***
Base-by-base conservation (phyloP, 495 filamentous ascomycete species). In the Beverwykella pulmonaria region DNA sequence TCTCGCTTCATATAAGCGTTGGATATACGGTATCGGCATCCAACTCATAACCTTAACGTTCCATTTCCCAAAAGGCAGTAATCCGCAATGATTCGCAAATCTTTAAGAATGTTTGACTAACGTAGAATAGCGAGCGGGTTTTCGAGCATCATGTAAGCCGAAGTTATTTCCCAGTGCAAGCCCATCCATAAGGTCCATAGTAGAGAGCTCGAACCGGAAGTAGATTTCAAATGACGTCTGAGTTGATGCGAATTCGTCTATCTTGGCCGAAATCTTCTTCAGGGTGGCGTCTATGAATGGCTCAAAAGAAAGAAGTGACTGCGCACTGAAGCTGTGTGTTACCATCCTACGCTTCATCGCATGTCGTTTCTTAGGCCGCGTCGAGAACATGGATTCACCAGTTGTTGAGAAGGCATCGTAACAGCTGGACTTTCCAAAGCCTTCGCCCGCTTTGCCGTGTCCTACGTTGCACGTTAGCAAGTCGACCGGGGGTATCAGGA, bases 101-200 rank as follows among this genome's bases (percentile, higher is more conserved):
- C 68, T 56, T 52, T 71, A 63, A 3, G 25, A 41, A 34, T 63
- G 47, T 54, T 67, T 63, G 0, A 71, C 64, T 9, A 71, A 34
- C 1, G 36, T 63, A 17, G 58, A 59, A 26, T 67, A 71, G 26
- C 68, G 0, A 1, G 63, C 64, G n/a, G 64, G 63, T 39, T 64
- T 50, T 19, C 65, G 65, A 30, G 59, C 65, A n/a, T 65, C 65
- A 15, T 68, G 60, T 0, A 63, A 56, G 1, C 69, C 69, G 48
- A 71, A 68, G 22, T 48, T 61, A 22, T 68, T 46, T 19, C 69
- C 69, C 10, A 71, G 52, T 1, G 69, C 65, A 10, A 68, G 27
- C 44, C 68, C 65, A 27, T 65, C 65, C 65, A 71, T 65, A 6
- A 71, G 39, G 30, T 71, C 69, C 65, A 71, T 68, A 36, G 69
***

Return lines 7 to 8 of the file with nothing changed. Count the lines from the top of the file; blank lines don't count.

- A 15, T 68, G 60, T 0, A 63, A 56, G 1, C 69, C 69, G 48
- A 71, A 68, G 22, T 48, T 61, A 22, T 68, T 46, T 19, C 69